The dot product of two n-dimensional vectors `u=[u1,u2,...un]`

and `v=[v1,v2,...,vn]`

is is given by `u1*v1 + u2*v2 + ... + un*vn`

.

A question posted yesterday encouraged me to find the fastest way to compute dot products in Python using only the standard library, no third-party modules or C/Fortran/C++ calls.

I timed four different approaches; so far the fastest seems to be `sum(starmap(mul,izip(v1,v2)))`

(where `starmap`

and `izip`

come from the `itertools`

module).

For the code presented below, these are the elapsed times (in seconds, for one million runs):

```
d0: 12.01215
d1: 11.76151
d2: 12.54092
d3: 09.58523
```

Can you think of a faster way to do this?

```
import timeit # module with timing subroutines
import random # module to generate random numnbers
from itertools import imap,starmap,izip
from operator import mul
def v(N=50,min=-10,max=10):
"""Generates a random vector (in an array) of dimension N; the
values are integers in the range [min,max]."""
out = []
for k in range(N):
out.append(random.randint(min,max))
return out
def check(v1,v2):
if len(v1)!=len(v2):
raise ValueError,"the lenght of both arrays must be the same"
pass
def d0(v1,v2):
"""
d0 is Nominal approach:
multiply/add in a loop
"""
check(v1,v2)
out = 0
for k in range(len(v1)):
out += v1[k] * v2[k]
return out
def d1(v1,v2):
"""
d1 uses an imap (from itertools)
"""
check(v1,v2)
return sum(imap(mul,v1,v2))
def d2(v1,v2):
"""
d2 uses a conventional map
"""
check(v1,v2)
return sum(map(mul,v1,v2))
def d3(v1,v2):
"""
d3 uses a starmap (itertools) to apply the mul operator on an izipped (v1,v2)
"""
check(v1,v2)
return sum(starmap(mul,izip(v1,v2)))
# generate the test vectors
v1 = v()
v2 = v()
if __name__ == '__main__':
# Generate two test vectors of dimension N
t0 = timeit.Timer("d0(v1,v2)","from dot_product import d0,v1,v2")
t1 = timeit.Timer("d1(v1,v2)","from dot_product import d1,v1,v2")
t2 = timeit.Timer("d2(v1,v2)","from dot_product import d2,v1,v2")
t3 = timeit.Timer("d3(v1,v2)","from dot_product import d3,v1,v2")
print "d0 elapsed: ", t0.timeit()
print "d1 elapsed: ", t1.timeit()
print "d2 elapsed: ", t2.timeit()
print "d3 elapsed: ", t3.timeit()
```

Notice that the name of the file must be `dot_product.py`

for the script to run; I used Python 2.5.1 on a Mac OS X Version 10.5.8.

EDIT:

I ran the script for N=1000 and these are the results (in seconds, for one million runs):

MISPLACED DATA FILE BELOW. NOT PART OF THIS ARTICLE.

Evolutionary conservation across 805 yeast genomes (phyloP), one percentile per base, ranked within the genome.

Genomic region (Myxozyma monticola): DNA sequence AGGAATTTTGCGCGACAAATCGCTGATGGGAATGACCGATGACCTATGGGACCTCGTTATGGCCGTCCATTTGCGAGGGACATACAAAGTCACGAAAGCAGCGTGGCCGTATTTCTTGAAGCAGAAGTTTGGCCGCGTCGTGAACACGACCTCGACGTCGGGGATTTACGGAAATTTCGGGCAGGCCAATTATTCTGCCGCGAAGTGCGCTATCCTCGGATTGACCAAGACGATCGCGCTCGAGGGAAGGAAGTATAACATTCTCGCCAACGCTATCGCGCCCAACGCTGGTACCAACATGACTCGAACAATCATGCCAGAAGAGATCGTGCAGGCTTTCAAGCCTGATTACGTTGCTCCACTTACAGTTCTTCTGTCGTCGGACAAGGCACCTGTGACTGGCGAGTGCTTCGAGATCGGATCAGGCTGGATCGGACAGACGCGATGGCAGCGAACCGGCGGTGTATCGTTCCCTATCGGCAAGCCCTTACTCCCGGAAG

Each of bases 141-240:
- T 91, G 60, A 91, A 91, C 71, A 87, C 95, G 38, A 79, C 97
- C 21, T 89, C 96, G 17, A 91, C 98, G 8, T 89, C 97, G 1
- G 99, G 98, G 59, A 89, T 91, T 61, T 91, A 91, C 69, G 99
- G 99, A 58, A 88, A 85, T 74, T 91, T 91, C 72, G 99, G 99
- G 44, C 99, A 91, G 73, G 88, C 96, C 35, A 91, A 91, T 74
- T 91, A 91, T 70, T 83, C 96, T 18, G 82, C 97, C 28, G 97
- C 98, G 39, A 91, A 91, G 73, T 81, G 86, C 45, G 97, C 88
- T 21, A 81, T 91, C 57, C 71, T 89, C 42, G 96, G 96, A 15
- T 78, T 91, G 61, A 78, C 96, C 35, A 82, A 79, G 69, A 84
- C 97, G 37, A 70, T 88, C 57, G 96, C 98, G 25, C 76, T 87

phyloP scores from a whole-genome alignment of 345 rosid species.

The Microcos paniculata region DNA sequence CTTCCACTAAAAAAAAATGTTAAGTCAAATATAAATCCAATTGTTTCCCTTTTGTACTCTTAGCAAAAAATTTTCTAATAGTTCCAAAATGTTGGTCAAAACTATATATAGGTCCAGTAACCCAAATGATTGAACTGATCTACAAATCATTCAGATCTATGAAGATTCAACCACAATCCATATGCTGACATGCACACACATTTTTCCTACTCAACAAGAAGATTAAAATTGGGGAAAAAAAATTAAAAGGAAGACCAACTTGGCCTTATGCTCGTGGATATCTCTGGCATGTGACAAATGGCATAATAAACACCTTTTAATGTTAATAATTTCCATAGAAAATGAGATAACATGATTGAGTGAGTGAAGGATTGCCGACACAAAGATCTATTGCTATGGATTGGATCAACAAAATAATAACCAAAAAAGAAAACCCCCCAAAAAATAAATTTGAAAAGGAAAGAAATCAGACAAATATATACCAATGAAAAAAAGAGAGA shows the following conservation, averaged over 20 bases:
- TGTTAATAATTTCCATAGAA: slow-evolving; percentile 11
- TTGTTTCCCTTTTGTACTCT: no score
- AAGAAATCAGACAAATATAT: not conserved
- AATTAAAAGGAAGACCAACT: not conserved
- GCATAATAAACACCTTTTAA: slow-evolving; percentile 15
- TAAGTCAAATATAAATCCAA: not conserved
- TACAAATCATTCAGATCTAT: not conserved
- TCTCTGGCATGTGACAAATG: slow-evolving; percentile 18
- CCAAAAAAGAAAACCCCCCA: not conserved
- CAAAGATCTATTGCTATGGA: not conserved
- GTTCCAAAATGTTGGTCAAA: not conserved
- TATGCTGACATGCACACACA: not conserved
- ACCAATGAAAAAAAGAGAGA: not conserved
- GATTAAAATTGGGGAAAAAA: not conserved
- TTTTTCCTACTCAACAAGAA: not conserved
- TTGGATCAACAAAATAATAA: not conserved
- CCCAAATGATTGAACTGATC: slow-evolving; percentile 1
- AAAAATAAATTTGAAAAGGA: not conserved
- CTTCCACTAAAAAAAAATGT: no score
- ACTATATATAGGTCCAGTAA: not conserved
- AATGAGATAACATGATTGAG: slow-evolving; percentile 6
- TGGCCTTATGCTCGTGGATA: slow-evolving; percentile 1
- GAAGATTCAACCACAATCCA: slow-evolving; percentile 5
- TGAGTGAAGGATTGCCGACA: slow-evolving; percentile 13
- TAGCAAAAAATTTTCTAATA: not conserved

```
d0: 205.35457
d1: 208.13006
d2: 230.07463
d3: 155.29670
```

I guess it is safe to assume that, indeed, option three is the fastest and option two the slowest (of the four presented).

Just for fun I wrote a "d4" which uses numpy:

```
from numpy import dot
def d4(v1, v2):
check(v1, v2)
return dot(v1, v2)
```

My results (Python 2.5.1, XP Pro sp3, 2GHz Core2 Duo T7200):

```
d0 elapsed: 12.1977242918
d1 elapsed: 13.885232341
d2 elapsed: 13.7929552499
d3 elapsed: 11.0952246724
```

~~ d4 elapsed: 56.3278584289 # go numpy!~~

And, for even more fun, I turned on psyco:

```
d0 elapsed: 0.965477735299
d1 elapsed: 12.5354792299
d2 elapsed: 12.9748163524
d3 elapsed: 9.78255448667
```

~~ d4 elapsed: 54.4599059378~~

Based on that, I declare d0 the winner :)

**Update**

@kaiser.se: I probably should have mentioned that I did convert everything to numpy arrays first:

```
from numpy import array
v3 = [array(vec) for vec in v1]
v4 = [array(vec) for vec in v2]
# then
t4 = timeit.Timer("d4(v3,v4)","from dot_product import d4,v3,v4")
```

And I included `check(v1, v2)`

since it's included in the other tests. Leaving it off would give numpy an unfair advantage (though it looks like it could use one). The array conversion shaved off about a second (much less than I thought it would).

All of my tests were run with N=50.

@nikow: I'm using numpy 1.0.4, which is undoubtedly old, it's certainly possible that they've improved performance over the last year and a half since I've installed it.

@kaiser.se Wow, you are totally right. I must have been thinking that these were lists of lists or something (I really have no idea what I was thinking ... +1 for pair programming).

How does this look:

```
v3 = array(v1)
v4 = array(v2)
```

New results:

```
d4 elapsed: 3.22535741274
```

With Psyco:

```
d4 elapsed: 2.09182619579
```

d0 still wins with Psyco, but numpy is probably better overall, especially with larger data sets.

Yesterday I was a bit bothered my slow numpy result, since presumably numpy is used for *a lot* of computation and has had a lot of optimization. Obviously though, not bothered enough to check my result :)

Here is a comparison with numpy. We compare the fast starmap approach with `numpy.dot`

First, iteration over normal Python lists:

```
$ python -mtimeit "import numpy as np; r = range(100)" "np.dot(r,r)"
10 loops, best of 3: 316 usec per loop
$ python -mtimeit "import operator; r = range(100); from itertools import izip, starmap" "sum(starmap(operator.mul, izip(r,r)))"
10000 loops, best of 3: 81.5 usec per loop
```

Then numpy ndarray:

```
$ python -mtimeit "import numpy as np; r = np.arange(100)" "np.dot(r,r)"
10 loops, best of 3: 20.2 usec per loop
$ python -mtimeit "import operator; import numpy as np; r = np.arange(100); from itertools import izip, starmap;" "sum(starmap(operator.mul, izip(r,r)))"
10 loops, best of 3: 405 usec per loop
```

Seeing this, it seems numpy on numpy arrays is fastest, followed by python functional constructs working with lists.

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